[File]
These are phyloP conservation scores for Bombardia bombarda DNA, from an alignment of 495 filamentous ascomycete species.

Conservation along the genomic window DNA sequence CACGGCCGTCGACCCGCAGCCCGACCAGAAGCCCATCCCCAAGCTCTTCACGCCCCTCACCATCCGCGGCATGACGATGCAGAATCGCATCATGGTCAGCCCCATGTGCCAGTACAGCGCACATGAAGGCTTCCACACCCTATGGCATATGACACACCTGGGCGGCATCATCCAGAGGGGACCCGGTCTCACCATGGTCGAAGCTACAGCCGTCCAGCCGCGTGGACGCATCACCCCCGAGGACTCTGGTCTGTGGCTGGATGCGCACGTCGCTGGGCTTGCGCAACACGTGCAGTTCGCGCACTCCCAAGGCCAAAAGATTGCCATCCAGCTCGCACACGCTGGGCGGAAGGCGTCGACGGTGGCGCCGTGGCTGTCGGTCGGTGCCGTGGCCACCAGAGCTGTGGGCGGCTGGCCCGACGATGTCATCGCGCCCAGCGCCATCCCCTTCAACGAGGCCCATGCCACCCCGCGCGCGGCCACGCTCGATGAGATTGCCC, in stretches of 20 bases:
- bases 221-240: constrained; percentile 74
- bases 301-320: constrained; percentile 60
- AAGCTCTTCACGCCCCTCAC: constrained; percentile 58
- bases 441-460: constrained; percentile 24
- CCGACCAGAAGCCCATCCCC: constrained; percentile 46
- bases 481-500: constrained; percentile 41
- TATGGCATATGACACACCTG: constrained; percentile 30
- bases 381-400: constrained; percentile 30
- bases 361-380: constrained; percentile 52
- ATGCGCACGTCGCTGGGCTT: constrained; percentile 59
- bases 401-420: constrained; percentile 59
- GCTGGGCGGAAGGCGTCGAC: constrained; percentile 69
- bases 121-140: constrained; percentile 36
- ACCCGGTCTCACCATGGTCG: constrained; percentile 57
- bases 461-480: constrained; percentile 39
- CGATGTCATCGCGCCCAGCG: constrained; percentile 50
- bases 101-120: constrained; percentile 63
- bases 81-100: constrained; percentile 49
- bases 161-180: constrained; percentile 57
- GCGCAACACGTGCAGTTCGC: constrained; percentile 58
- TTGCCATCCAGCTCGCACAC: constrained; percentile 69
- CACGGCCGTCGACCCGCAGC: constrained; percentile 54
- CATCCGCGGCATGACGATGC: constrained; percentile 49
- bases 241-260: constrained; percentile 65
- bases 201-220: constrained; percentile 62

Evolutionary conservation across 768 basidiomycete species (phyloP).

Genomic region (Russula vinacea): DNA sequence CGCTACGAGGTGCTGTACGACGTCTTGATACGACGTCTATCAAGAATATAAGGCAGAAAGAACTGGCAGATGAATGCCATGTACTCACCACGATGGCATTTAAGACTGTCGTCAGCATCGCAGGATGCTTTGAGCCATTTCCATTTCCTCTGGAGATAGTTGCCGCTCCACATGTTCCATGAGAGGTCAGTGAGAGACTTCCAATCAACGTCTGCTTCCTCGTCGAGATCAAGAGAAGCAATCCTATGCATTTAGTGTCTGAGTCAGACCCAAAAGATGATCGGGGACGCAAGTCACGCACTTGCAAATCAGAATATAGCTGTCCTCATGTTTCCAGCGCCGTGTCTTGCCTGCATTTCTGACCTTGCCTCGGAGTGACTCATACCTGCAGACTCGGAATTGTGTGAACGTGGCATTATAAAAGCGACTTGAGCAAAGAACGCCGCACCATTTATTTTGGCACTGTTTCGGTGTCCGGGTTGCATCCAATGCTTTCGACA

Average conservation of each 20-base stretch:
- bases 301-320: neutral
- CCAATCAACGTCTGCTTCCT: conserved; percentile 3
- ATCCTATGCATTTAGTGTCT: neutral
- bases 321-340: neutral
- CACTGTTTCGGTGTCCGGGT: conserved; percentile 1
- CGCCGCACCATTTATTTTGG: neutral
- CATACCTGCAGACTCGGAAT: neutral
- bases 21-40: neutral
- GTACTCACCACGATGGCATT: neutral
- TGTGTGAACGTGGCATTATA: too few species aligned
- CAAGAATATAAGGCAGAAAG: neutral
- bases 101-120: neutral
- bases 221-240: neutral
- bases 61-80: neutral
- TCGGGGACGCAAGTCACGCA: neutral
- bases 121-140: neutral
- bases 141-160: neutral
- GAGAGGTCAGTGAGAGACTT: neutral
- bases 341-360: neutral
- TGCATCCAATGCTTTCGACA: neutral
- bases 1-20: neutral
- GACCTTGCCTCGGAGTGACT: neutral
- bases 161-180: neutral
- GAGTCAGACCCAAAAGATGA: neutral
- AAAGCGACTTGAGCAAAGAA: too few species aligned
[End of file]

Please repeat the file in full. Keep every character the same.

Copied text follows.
These are phyloP conservation scores for Bombardia bombarda DNA, from an alignment of 495 filamentous ascomycete species.

Conservation along the genomic window DNA sequence CACGGCCGTCGACCCGCAGCCCGACCAGAAGCCCATCCCCAAGCTCTTCACGCCCCTCACCATCCGCGGCATGACGATGCAGAATCGCATCATGGTCAGCCCCATGTGCCAGTACAGCGCACATGAAGGCTTCCACACCCTATGGCATATGACACACCTGGGCGGCATCATCCAGAGGGGACCCGGTCTCACCATGGTCGAAGCTACAGCCGTCCAGCCGCGTGGACGCATCACCCCCGAGGACTCTGGTCTGTGGCTGGATGCGCACGTCGCTGGGCTTGCGCAACACGTGCAGTTCGCGCACTCCCAAGGCCAAAAGATTGCCATCCAGCTCGCACACGCTGGGCGGAAGGCGTCGACGGTGGCGCCGTGGCTGTCGGTCGGTGCCGTGGCCACCAGAGCTGTGGGCGGCTGGCCCGACGATGTCATCGCGCCCAGCGCCATCCCCTTCAACGAGGCCCATGCCACCCCGCGCGCGGCCACGCTCGATGAGATTGCCC, in stretches of 20 bases:
- bases 221-240: constrained; percentile 74
- bases 301-320: constrained; percentile 60
- AAGCTCTTCACGCCCCTCAC: constrained; percentile 58
- bases 441-460: constrained; percentile 24
- CCGACCAGAAGCCCATCCCC: constrained; percentile 46
- bases 481-500: constrained; percentile 41
- TATGGCATATGACACACCTG: constrained; percentile 30
- bases 381-400: constrained; percentile 30
- bases 361-380: constrained; percentile 52
- ATGCGCACGTCGCTGGGCTT: constrained; percentile 59
- bases 401-420: constrained; percentile 59
- GCTGGGCGGAAGGCGTCGAC: constrained; percentile 69
- bases 121-140: constrained; percentile 36
- ACCCGGTCTCACCATGGTCG: constrained; percentile 57
- bases 461-480: constrained; percentile 39
- CGATGTCATCGCGCCCAGCG: constrained; percentile 50
- bases 101-120: constrained; percentile 63
- bases 81-100: constrained; percentile 49
- bases 161-180: constrained; percentile 57
- GCGCAACACGTGCAGTTCGC: constrained; percentile 58
- TTGCCATCCAGCTCGCACAC: constrained; percentile 69
- CACGGCCGTCGACCCGCAGC: constrained; percentile 54
- CATCCGCGGCATGACGATGC: constrained; percentile 49
- bases 241-260: constrained; percentile 65
- bases 201-220: constrained; percentile 62

Evolutionary conservation across 768 basidiomycete species (phyloP).

Genomic region (Russula vinacea): DNA sequence CGCTACGAGGTGCTGTACGACGTCTTGATACGACGTCTATCAAGAATATAAGGCAGAAAGAACTGGCAGATGAATGCCATGTACTCACCACGATGGCATTTAAGACTGTCGTCAGCATCGCAGGATGCTTTGAGCCATTTCCATTTCCTCTGGAGATAGTTGCCGCTCCACATGTTCCATGAGAGGTCAGTGAGAGACTTCCAATCAACGTCTGCTTCCTCGTCGAGATCAAGAGAAGCAATCCTATGCATTTAGTGTCTGAGTCAGACCCAAAAGATGATCGGGGACGCAAGTCACGCACTTGCAAATCAGAATATAGCTGTCCTCATGTTTCCAGCGCCGTGTCTTGCCTGCATTTCTGACCTTGCCTCGGAGTGACTCATACCTGCAGACTCGGAATTGTGTGAACGTGGCATTATAAAAGCGACTTGAGCAAAGAACGCCGCACCATTTATTTTGGCACTGTTTCGGTGTCCGGGTTGCATCCAATGCTTTCGACA

Average conservation of each 20-base stretch:
- bases 301-320: neutral
- CCAATCAACGTCTGCTTCCT: conserved; percentile 3
- ATCCTATGCATTTAGTGTCT: neutral
- bases 321-340: neutral
- CACTGTTTCGGTGTCCGGGT: conserved; percentile 1
- CGCCGCACCATTTATTTTGG: neutral
- CATACCTGCAGACTCGGAAT: neutral
- bases 21-40: neutral
- GTACTCACCACGATGGCATT: neutral
- TGTGTGAACGTGGCATTATA: too few species aligned
- CAAGAATATAAGGCAGAAAG: neutral
- bases 101-120: neutral
- bases 221-240: neutral
- bases 61-80: neutral
- TCGGGGACGCAAGTCACGCA: neutral
- bases 121-140: neutral
- bases 141-160: neutral
- GAGAGGTCAGTGAGAGACTT: neutral
- bases 341-360: neutral
- TGCATCCAATGCTTTCGACA: neutral
- bases 1-20: neutral
- GACCTTGCCTCGGAGTGACT: neutral
- bases 161-180: neutral
- GAGTCAGACCCAAAAGATGA: neutral
- AAAGCGACTTGAGCAAAGAA: too few species aligned